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KPMG Women’s PGA leader Lizette Salas reveals mental health struggles

JOHNS CREEK, Ga. – To the avid golfer looking at the KMPG Women’s PGA Championship leaderboard, one might not think much of Lizette Salas’ 5-under 67, which gave her the early lead.

Just another great day for another great player.

Not quite.

“It’s been quite a roller coaster of emotion,” Salas said following her Thursday round. Excitement, anxiety and disappointment to name a few.

It began during the COVID-19 pandemic, when tournament golf was ripped away. For almost a decade, Salas had traveled for weeks on end, training and competing around the globe. Then, all of it came to a halt.

KPMG Women’s PGA Championship: Full-field scores | Full coverage

“I really didn’t feel like myself in 2020, and I think with the whole COVID and not being able to work and have golf as my outlet, that really hit hard,” said Salas, who struggled with her identity during this time.

She was homeschooling her nephew, unable to play golf and couldn’t understand why she felt sorry for herself.

“Even a 31-year-old veteran out here, it’s hard for me to communicate what I’m feeling,” she said.

When the LPGA Tour resumed play, after nearly six months, Salas did not feel in the right mindset and the results showed. She played 12 events and failed to record a top-10. She felt like she was constantly playing catch-up and was afraid to verbalize this fear.

“It was probably one of the lowest points of my career mentally,” she said. “When I saw that I wasn’t getting the results I wanted, it ate me up. It was really bad. But also, I wouldn’t ask for help. I was very stubborn. Instead of asking, I pretty much shut people out.”

It’s easy to bottle up emotions when you don’t think you’re supposed to feel them. That’s why mental health hadn’t been a hot conversation until athletes like Michael Phelps, Naomi Osaka and Bubba Watson made bold decisions to reveal their struggles. While they seemed to have everything going for them, few knew about the depression and anxiety they experienced.

“I was always hungry, hungry, and I wanted more,” Phelps told CNN in 2018. “I wanted to push myself really to see what my max was.”

But his intensity came with a price. After every Olympics, Phelps said he “fell into a major state of depression.” Phelps would sit in his bedroom not eating, barely sleeping and “just not wanting to be alive,” he said.

The most decorated Olympian of all time had pushed himself to extremes and completely neglected his mental health for years, until he felt worthless to the world. But for so long, nobody knew. For so long, countless athletes have experienced emotions they believed were unacceptable to talk about.

Now that a few have opened up, others are realizing that they are not alone. Osaka shared her anxiety with the media at the French Open. Michelle Wie West said she could relate. Matthew Wolff discussed his mental struggles at the U.S. Open. Bubba Watson, who had previously shared his, empathized.

“Gosh, talking to people, talking about my mental struggles, and everyday life,” Watson said. “Forget golf. Just everyday life. Trying to be the husband I need to be, trying to be the parent I need to be, the friend I need to be, to so many people.”

Americans Lizette Salas, Yealimi Noh and Cydney Clanton are all in great position to boost their Solheim Cup stock through 18 holes at the KPMG Women’s PGA.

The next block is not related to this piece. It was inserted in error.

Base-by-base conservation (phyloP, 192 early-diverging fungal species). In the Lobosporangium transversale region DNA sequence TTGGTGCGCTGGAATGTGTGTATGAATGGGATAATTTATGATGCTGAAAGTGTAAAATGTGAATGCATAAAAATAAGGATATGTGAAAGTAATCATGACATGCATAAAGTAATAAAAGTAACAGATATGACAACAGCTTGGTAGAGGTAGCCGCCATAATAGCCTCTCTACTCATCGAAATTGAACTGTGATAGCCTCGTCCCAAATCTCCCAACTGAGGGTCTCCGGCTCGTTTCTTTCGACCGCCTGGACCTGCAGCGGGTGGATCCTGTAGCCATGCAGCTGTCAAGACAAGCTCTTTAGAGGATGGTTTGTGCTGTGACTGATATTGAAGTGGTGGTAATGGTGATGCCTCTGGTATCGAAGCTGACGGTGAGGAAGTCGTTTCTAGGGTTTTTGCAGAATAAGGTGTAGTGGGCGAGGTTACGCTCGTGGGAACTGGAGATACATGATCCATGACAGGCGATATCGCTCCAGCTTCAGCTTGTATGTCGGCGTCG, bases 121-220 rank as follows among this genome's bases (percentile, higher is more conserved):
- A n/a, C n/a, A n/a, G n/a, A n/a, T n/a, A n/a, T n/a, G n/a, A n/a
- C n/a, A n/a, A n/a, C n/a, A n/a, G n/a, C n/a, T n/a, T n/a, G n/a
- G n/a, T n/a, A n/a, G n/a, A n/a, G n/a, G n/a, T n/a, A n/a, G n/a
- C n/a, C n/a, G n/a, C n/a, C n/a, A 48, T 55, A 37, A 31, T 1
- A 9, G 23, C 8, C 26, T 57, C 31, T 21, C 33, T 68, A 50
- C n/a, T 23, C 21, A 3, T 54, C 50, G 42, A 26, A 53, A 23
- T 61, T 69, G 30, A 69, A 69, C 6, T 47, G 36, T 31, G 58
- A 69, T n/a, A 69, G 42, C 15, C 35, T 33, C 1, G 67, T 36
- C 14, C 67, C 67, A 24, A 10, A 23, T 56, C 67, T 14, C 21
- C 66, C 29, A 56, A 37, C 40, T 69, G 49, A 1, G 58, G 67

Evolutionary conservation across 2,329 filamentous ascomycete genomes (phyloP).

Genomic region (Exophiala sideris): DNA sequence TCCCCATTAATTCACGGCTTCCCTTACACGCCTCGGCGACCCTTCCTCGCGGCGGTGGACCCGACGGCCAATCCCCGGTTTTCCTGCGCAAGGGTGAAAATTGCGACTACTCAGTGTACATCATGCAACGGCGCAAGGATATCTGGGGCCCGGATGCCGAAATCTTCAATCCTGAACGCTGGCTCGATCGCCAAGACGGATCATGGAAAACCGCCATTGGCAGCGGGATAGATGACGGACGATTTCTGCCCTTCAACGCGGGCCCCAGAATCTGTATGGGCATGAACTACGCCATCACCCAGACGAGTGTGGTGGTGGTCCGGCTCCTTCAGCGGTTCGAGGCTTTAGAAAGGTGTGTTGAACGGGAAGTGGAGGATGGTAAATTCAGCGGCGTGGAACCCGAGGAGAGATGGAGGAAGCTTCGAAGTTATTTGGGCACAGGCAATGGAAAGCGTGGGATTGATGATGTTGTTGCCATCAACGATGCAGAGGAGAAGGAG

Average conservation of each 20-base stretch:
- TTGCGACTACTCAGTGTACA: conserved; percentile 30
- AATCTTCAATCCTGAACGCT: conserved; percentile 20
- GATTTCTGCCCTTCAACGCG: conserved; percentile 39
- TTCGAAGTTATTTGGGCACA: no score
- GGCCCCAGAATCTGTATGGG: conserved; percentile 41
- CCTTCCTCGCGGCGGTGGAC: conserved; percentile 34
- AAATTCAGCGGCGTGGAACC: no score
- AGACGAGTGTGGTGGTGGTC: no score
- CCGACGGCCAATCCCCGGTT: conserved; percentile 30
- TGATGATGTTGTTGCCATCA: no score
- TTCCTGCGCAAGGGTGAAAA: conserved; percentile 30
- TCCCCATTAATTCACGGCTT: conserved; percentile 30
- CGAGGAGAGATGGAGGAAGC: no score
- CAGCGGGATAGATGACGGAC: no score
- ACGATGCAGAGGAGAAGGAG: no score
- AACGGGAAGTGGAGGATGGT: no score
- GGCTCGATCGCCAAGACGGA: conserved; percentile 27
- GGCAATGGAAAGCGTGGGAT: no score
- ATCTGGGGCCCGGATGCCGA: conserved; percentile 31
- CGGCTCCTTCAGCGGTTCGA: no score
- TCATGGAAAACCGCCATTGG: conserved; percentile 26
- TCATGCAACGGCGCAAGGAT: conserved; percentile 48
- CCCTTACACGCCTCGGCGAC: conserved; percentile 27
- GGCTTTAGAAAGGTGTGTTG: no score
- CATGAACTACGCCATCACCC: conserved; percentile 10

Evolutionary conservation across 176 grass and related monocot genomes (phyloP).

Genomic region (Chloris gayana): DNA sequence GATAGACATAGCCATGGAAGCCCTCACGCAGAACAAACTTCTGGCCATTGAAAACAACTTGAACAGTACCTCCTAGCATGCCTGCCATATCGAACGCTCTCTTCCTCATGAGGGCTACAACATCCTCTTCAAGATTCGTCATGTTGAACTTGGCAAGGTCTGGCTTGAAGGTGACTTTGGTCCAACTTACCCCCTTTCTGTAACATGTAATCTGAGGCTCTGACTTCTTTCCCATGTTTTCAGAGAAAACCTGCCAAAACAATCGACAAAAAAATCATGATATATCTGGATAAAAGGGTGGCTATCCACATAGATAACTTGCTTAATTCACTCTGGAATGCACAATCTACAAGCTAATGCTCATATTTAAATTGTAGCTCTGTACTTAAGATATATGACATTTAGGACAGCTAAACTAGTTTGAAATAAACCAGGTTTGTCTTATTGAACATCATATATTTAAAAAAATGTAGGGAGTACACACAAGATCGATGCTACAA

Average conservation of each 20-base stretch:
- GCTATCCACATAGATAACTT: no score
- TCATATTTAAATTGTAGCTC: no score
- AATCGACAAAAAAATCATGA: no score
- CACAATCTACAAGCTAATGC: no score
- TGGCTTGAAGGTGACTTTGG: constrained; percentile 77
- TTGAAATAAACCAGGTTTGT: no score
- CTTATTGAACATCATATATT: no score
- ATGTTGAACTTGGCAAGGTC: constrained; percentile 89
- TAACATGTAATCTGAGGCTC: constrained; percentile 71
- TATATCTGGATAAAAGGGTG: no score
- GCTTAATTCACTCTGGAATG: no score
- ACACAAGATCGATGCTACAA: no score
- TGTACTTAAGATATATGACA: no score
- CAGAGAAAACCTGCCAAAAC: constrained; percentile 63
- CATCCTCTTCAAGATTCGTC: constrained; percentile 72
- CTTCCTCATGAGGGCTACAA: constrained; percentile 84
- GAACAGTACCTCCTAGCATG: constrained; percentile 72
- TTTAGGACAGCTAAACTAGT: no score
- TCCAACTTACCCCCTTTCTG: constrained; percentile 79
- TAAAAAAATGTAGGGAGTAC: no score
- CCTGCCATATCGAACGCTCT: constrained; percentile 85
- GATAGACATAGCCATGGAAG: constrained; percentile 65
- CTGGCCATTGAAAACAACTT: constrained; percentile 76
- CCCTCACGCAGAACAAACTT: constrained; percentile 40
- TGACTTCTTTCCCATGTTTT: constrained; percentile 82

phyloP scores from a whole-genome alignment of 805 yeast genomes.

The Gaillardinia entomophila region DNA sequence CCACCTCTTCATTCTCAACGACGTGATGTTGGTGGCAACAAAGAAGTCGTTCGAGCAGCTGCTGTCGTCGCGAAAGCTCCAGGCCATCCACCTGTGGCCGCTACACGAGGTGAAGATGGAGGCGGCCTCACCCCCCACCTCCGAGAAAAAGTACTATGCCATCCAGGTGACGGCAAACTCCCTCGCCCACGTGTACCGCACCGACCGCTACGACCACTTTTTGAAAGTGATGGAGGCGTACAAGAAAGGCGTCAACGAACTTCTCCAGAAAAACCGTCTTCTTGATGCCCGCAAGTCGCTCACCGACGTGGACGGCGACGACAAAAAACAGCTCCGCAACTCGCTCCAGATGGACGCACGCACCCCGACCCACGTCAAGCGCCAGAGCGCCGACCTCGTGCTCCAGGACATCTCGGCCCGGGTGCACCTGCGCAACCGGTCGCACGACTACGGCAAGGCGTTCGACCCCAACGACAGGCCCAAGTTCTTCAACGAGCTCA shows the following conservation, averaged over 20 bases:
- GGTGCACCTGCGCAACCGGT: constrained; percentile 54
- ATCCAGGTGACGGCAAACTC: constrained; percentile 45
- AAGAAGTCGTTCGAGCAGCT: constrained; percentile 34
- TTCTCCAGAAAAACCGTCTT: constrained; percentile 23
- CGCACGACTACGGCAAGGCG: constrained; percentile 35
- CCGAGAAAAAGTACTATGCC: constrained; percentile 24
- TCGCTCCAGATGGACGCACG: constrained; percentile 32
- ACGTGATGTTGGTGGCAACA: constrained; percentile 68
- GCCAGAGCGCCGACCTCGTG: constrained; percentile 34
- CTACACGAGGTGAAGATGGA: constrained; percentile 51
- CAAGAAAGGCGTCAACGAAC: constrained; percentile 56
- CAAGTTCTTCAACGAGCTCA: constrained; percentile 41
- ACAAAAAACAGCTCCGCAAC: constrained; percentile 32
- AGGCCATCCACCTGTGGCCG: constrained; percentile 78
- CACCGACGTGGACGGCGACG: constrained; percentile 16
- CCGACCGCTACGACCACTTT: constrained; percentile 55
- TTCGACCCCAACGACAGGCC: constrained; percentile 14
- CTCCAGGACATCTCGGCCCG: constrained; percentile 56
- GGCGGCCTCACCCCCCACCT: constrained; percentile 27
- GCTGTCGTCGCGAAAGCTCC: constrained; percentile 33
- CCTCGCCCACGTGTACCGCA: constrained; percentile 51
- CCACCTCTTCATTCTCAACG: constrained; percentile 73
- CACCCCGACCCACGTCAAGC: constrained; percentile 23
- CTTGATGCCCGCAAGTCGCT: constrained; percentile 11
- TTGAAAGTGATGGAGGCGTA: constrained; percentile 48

His word struck a chord with Nelly Korda. “We take golf so seriously when you’re out here. You love it so much and you may say, Oh, like, it’s just golf, but, I mean, definitely their words struck deep [with me] after missing the [cut at the] U.S. Open last week,” Korda said at the Meijer LPGA Classic, which she went on to win leading into this event.

Although more athletes have shared their mental struggles, it doesn’t make it any easier to share. How do you begin to explain thoughts to the entire world that cut so deep? “Everyone has their own timeline of sharing what they’ve gone through,” said Salas, “and I’m not going to lie. I’m a little nervous even talking about it now, but it’s OK, and I’m in a much better place.”

We should appreciate those who have decided to be vulnerable about their struggles. It’s not easy. Nobody wants to feel like they are doing it for attention, nobody wants to be attacked. Everyone in that position, especially public figures like Phelps, Osaka, Wolff, Watson and Salas, wants to help others, wants to increase the mental health conversation so there can be a greater support system.

Salas is thankful for her family, coaches and everyone on her helped reignite her spark.

“I’m very fortunate to have a team that was willing to bend over backwards to help me and to get me to where I am right now,” she said.

During the Pure Silk Championship, two months ago, Salas began to see the light. It was her first top-5 finish since 2019.

“It actually was getting darker before it got lighter, and just being in that at Kingsmill, I had a lot of good memories,” she said, adding that old caddie John Killeen was back on her bag that week. “I had a new putter and new toys, and I was playing the golf I know how. That really just lit a spark in me.”

Right now, Salas’ biggest goal is to play the Solheim Cup, which would be her fifth consecutive if she’s selected.

“The Solheim Cup is always a goal, the big-time goal,” she said. “But in order to achieve that, you have to play well in majors. At the same time, there’s little goals you have to achieve to get there. I think we’re right on course.”

Although a rocky road, she has found a “new appreciation” for the people around her. Salas has her spark back, and now she’s ready to shine.